Session #134 Agreeing & Aligning to Love
Scripture Matthew 22:34-40
Summary Matthew 22:34-40 records the third round of questioning against the Jesus. However, unlike the previous two, Jesus’ answer was totally consistent with the Pharisees’ position about the greatest commandment. That said, agreement does not necessarily mean alignment. This teaching considers what it truly means to love God and love others so that we do not merely agree but also fully align with Jesus our King.
But when the Pharisees heard that He had silenced the Sadducees, they gathered together. Then one of them, a lawyer, asked Him a question, testing Him, and saying, “Teacher, which is the great commandment in the law?” Jesus said to him, “ ‘You shall love the Lord your God with all your heart, with all your soul, and with all your mind.’ This is the first and great commandment. And the second is like it: ‘You shall love your neighbour as yourself.’ On these two commandments hang all the Law and the Prophets.” Matthew 22:34-40
In Matthew 22, the religious leaders confront Jesus, questioning His identity as the Christ and His authority. The Pharisees, the Herodians, and the Sadducees all take turns to test Jesus with tough and tricky questions, in hope of tripping and trapping Him. In Matthew 22:15-22, the disciples of the Pharisees posed a question about taxes and in Matthew 22:23-33, the Sadducees questioned Jesus about the resurrection. In both cases, Jesus left them marvelling and astonished and even silenced. In Matthew 22;34-36, the Pharisees thought they were on safe ground by taking Jesus on with something they know best: the Law. By asking Jesus ‘which is the great commandment in the law?’, they hope that a careless or wrong reply by Jesus would render Him open to a charge of annulling the law and thus discrediting Him.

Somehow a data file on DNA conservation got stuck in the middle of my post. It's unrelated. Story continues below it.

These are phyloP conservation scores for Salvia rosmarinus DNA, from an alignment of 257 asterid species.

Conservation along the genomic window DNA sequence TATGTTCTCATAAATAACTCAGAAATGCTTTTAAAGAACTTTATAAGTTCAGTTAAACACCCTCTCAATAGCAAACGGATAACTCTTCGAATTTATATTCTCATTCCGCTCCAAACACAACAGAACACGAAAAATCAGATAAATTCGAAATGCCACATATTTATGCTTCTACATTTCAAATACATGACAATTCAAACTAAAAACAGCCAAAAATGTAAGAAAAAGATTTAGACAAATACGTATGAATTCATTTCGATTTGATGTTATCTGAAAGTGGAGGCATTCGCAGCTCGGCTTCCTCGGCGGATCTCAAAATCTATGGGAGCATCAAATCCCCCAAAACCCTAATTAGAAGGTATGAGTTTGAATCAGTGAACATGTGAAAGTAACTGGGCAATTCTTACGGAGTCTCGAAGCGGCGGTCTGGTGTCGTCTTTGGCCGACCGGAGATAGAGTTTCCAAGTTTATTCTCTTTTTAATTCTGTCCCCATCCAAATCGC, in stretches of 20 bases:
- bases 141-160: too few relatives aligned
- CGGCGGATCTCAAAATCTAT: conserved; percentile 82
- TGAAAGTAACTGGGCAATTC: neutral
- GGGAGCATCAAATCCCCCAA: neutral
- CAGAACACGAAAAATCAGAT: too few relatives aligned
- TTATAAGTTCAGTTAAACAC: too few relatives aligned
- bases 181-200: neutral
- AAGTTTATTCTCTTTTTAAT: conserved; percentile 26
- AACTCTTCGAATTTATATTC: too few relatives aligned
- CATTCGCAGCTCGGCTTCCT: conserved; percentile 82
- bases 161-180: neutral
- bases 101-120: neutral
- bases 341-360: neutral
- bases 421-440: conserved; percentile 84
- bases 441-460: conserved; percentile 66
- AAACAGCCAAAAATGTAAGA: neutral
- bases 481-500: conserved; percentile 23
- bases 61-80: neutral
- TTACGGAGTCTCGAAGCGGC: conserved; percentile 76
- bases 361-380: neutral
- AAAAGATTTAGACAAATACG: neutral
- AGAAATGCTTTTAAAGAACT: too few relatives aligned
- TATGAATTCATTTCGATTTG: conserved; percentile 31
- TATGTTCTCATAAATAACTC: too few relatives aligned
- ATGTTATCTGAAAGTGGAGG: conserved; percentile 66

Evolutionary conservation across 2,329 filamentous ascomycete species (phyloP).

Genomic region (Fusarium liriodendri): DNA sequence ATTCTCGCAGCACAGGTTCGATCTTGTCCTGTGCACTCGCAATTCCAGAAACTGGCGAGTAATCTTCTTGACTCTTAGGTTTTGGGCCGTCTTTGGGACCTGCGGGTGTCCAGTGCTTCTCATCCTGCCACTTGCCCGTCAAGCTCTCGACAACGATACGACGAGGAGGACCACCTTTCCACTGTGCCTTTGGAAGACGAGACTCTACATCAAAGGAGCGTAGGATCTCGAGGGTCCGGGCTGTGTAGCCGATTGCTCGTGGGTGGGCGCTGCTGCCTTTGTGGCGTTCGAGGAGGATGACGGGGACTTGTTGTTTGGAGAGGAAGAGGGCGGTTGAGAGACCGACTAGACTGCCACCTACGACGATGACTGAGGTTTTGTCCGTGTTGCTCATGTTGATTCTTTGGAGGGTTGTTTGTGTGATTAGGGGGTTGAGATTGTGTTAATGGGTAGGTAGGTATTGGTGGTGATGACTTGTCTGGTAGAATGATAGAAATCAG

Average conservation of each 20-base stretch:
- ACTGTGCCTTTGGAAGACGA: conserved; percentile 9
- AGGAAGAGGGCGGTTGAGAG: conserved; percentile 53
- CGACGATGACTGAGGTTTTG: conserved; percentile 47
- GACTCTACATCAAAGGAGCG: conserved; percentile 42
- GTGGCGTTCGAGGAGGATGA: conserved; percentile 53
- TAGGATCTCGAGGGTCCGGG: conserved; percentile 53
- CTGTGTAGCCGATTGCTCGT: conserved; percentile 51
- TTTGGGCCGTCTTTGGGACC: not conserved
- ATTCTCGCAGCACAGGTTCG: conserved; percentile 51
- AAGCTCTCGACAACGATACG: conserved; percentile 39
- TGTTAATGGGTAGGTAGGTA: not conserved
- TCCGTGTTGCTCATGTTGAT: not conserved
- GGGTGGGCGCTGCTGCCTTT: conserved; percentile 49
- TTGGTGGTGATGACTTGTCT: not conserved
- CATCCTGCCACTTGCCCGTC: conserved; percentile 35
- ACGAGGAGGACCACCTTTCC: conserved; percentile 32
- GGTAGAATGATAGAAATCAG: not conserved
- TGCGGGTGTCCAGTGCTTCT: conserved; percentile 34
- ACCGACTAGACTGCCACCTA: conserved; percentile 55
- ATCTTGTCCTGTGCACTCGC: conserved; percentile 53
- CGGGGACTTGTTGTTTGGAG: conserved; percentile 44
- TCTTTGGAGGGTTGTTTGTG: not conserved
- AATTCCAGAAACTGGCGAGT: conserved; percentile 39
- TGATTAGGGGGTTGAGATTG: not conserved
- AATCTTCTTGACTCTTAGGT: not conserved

In Matthew 22:37-40, Jesus quotes Deuteronomy 6:5 and Leviticus 19:18 in his answer and linked both verses in weight and authority, that on these two commandments hang all the Law and the Prophets and every other command is to be interpreted and lived out in light of these two commandments.
No reply was recorded in Matthew’s account but from Mark 12:32 and Luke 10:25-37, we can see that Jesus’ answer is consistent with what the Pharisees understood and believed. However, agreement does not necessarily mean alignment. The Pharisees agreed with Jesus where the greatest commandment was concerned but there was no alignment that Jesus was the Christ. Further, they may agree with the Law yet they can still be misaligned in the way they interpreted or applied it. Similarly, we can agree with kingdom truths and principles but still live misaligned, still not know our kingdom assignments or go about our assignments in the wrong way, with the wrong hearts.
Loving God and Loving Others
Agreement but misalignment in these two commandments in this passage is extremely dangerous as they are foundational to understanding and applying “all the Law and the Prophets’. There is no point agreeing with, memorising and quoting Deuteronomy 6:5 and Leviticus 19:18 if we do not fully align with what these mean and how it is to be applied.
In this section, we will dive deeper by considering what loving God and loving others really mean so that we do not commit the same mistakes as the religious leaders – agreeing but misaligning and thus misapplying. We consider the following five questions:
Is Deuteronomy 6:5 a command to love God or an invitation to respond to God’s love?
The command to love is really an invitation to respond to God’s love. We love God because He first loved us. (1 John 4:19). It is in response to His love that we are able to love Him totally and exclusively. He deserves nothing less.